So Much For “Recovery Summer”
The latest GDP numbers are nothing but bad news for Democrats.
This morning’s release of the 2nd quarter Gross Domestic Product numbers establish pretty clearly that the Obama Administration’s “Recovery Summer” is much less than meets the eye:
There is no more disputing it: the economic recovery in the United States has indeed slowed.
The nation’s economy has been growing for a year, with few new jobs to show for it. Now, with growth at an annual rate of 2.4 percent in the second quarter and federal stimulus measures fading, the jobs outlook appears even more discouraging.
“Given how weak the labor market is, how long we’ve been without real growth, the rest of this year is probably still going to feel like a recession,” said Prajakta Bhide, a research analyst for the United States economy at Roubini Global Economics. “It’s still positive growth — rather than contraction — but it’s going to be very, very protracted.”
A Commerce Department report on Friday showed that the economy had grown at a faster pace earlier in the recovery, expanding at an annual rate of 5 percent at the end of 2009 and 3.7 percent in the first quarter of 2010. Consumer spending, however, was weaker than initially believed.
Many economists are forecasting a further slowdown in the second half of the year, perhaps around an annual rate of 1.5 percent. That is largely because businesses have refilled the stockroom shelves that they had whittled down during the financial crisis, meaning there will not be much need for additional inventory orders.
Fiscal stimulus policies are also expiring, which may further drag on growth. And individual stimulus programs like expanded unemployment benefits have faced huge political battles each time they have come up for extension in Congress.
The approaching midterm elections may further entrench the political stalemate after Congress returns from its August recess. As a result, pressure will probably increase on the Federal Reserve to use its tools to prevent a double-dip recession. Recent reports from Fed officials suggest the central bank has become increasingly worried about where the economy is headed.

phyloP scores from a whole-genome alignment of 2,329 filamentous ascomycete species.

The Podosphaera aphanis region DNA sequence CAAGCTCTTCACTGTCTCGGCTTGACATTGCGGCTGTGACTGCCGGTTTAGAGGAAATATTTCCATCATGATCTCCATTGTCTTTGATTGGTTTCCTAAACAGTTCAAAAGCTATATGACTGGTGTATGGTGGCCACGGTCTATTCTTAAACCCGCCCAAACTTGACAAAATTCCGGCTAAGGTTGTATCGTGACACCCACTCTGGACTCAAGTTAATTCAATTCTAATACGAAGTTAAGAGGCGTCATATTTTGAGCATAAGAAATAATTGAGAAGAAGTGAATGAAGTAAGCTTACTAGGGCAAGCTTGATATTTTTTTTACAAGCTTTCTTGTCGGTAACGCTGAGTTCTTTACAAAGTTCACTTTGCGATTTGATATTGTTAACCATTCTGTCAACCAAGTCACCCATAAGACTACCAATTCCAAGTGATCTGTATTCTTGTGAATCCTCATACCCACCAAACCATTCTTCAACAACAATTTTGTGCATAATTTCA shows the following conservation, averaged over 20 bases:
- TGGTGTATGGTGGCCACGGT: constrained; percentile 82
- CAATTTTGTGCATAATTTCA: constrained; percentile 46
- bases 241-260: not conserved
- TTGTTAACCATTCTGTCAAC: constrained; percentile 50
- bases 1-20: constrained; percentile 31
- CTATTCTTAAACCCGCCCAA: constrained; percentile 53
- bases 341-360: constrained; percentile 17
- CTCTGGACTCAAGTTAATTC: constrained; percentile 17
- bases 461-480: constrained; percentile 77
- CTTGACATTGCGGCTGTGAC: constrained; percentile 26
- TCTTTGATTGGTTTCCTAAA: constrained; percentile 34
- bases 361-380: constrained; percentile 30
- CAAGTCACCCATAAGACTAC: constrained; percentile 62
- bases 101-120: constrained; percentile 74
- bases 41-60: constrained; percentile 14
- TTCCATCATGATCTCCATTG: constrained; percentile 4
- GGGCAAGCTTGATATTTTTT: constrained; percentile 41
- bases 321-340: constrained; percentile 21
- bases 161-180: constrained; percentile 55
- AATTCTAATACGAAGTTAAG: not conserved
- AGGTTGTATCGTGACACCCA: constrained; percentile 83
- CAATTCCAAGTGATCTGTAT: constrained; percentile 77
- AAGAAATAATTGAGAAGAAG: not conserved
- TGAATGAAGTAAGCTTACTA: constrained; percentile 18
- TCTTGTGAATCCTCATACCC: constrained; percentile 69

Politically, this can’t be described as anything other than a disaster for the Obama Administration and the Democrats. It means that, for the next three months leading up to Election Day, voters will still be dealing with economic uncertainty, high unemployment, and the fear that some unforeseen event could plunge the nation into another recession before we’ve even recovered from the last one.
Ed Morrissey agrees:
There’s no way to spin a 2.4% GDP rate as a positive step in a recovery. Worse yet, the pattern has been to revise these numbers downwards when Commerce firms up its data. The next statement of Q2 GDP will come on August 27, just before Congress comes back in session and right at the prime time of summer campaign season, just a week before Labor Day. If this drops much lower in the next iteration, Democrats will have to explain the failure of their economic program to angry voters across the nation — and they’re not going to want to hear “It’s Bush’s fault!” two years after electing Obama and four years after giving Nancy Pelosi and Harry Reid control of Congress.
While I still remain skeptical about the prospects for huge Republican gains in November, the pieces are coming into place to create exactly the type of political environment that might bring that about. A bad economy. An unpopular war. And, a President who has clearly lost much of the magic he had two years ago during the election.
Hang on, because this is about to get very interesting.